The Economist’s debate on the inherent value of wilderness, and the Vogons

I have trouble sometimes recognizing subscriber walls for some of the things I read, as I do subscribe to rather a large number of magazines and stay signed in online. I think this debate on the inherent value of wilderness from the Economist is free content.

It’s a nice introduction to the basic issues of environmental policy and wilderness set-asides, but I always wonder why we start from the position about whether wilderness has inherent value. The opposition never says that nature does not have inherent value; it simply points out,as Lee Lane does here, that depending on the context, other factors outweigh the value that wilderness has. Thus resolving whether wilderness has value itself rather misses the point; nobody but the Vogons* advocates for squashing flowers for the pleasure of squashing them. The point is the pluralistic values and priority weighting of those values in the public sphere surrounding environmental value, and the tradeoffs you are proposing at a given time.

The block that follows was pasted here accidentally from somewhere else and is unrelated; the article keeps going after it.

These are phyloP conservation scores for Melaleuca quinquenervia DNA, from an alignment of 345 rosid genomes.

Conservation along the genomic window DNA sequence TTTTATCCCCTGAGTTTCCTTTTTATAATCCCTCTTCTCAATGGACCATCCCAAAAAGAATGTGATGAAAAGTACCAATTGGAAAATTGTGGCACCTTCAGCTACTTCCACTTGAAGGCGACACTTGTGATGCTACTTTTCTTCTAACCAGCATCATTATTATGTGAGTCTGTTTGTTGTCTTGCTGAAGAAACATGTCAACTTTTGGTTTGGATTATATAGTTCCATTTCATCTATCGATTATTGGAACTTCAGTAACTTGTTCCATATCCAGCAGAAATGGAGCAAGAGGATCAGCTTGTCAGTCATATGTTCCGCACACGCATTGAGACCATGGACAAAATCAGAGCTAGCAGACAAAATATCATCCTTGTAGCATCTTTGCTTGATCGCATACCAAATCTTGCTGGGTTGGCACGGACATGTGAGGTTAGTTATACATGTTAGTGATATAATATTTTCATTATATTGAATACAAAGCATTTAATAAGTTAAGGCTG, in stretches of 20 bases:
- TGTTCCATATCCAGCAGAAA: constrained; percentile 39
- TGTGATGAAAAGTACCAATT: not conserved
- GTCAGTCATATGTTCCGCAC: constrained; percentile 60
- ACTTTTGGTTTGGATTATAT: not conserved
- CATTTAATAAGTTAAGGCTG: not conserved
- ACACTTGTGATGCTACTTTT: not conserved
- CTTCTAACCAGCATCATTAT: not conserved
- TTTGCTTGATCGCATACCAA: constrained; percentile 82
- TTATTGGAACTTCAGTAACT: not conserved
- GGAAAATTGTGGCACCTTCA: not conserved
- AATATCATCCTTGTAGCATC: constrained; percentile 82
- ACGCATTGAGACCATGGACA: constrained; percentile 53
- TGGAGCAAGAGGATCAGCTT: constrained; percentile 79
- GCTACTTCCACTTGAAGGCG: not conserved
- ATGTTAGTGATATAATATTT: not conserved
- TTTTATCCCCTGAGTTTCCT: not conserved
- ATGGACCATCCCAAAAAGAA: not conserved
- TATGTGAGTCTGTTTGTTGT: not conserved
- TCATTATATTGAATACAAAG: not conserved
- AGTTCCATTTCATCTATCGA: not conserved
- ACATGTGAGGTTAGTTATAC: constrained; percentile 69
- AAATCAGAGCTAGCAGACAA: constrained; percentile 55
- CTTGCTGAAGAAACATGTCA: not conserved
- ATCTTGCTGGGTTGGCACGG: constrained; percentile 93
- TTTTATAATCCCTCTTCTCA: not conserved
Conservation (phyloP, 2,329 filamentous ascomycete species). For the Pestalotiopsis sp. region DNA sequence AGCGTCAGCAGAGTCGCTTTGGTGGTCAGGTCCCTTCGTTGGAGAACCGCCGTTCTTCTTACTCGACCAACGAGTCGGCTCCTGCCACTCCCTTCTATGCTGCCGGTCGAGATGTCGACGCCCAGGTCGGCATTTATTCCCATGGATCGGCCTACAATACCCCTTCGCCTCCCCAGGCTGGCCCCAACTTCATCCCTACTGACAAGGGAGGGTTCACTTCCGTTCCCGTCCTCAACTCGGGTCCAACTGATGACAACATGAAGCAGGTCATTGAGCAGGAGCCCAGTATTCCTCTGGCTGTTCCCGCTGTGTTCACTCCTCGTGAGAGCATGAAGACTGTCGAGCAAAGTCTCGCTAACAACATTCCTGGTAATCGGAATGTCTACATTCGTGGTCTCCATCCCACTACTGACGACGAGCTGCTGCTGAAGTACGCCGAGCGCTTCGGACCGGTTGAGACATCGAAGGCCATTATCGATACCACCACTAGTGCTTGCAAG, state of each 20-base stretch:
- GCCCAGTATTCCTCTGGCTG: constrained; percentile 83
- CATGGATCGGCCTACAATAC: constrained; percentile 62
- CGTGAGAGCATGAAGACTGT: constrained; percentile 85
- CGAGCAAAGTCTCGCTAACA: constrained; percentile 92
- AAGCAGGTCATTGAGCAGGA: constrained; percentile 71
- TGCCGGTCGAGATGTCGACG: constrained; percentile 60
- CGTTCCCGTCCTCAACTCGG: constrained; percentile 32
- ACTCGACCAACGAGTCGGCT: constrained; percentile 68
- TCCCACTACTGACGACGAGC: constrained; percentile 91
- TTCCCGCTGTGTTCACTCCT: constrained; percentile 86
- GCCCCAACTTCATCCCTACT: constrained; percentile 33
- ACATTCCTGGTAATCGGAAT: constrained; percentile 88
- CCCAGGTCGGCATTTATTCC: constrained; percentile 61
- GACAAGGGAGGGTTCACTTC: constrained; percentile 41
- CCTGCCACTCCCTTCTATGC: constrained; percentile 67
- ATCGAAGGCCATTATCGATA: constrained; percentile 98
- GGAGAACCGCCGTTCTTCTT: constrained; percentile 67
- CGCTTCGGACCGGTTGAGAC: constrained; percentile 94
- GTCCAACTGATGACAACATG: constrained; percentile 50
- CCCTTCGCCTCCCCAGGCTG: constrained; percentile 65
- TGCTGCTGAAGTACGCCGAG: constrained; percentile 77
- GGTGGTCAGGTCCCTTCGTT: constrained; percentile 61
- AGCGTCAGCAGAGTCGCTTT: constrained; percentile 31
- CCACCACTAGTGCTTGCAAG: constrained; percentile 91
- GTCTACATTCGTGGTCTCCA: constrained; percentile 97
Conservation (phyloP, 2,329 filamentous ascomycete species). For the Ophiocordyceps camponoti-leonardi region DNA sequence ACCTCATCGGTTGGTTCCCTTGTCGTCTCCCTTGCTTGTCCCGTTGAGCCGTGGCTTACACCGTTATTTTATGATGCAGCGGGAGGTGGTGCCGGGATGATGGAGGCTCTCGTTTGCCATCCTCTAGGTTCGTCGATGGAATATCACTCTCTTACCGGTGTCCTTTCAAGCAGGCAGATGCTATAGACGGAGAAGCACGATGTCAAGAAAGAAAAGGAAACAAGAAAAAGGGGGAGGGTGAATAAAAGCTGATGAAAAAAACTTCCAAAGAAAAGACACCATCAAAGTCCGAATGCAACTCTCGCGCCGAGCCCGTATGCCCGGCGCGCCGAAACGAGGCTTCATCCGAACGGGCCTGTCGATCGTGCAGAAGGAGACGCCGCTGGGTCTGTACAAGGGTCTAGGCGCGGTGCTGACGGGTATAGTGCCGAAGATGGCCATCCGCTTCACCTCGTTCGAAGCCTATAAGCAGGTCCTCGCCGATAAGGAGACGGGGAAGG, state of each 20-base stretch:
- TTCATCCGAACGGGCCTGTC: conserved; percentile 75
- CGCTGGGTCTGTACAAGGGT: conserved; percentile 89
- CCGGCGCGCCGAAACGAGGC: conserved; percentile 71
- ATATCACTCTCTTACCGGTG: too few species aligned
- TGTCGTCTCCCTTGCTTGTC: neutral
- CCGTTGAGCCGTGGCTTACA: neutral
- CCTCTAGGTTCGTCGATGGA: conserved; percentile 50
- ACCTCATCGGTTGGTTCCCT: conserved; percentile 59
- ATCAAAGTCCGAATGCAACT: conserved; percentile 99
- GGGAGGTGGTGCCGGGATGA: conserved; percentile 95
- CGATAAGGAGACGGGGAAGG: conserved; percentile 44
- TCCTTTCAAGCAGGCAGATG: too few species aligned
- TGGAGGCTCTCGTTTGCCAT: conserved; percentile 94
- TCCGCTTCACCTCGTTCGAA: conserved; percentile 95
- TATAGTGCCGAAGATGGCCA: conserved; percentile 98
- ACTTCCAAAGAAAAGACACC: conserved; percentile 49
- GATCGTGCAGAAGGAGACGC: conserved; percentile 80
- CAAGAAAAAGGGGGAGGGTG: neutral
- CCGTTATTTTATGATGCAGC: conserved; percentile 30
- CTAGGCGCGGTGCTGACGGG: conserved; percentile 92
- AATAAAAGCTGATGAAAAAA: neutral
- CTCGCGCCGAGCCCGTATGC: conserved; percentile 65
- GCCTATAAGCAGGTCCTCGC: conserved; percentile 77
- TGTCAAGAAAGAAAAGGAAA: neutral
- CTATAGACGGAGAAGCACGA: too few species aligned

* To quote the Wikipedia description, which is delightful: On Vogsphere, the Vogons would sit upon very elegant and beautiful gazelle-like creatures, whose backs would snap instantly if the Vogons tried to ride them. The Vogons were perfectly happy with just sitting on them. Another favorite Vogon pastime is to import millions of beautiful jewel-backed scuttling crabs from their native planet, cut down giant trees of breathtaking beauty, and spend a happy drunken night smashing the crabs to bits with iron mallets and cooking the crab meat by burning the trees. In the movie, the Vogons seem to smash the crabs for no apparent reason besides pure pleasure at killing something.

See? Even there the Vogons have a use value.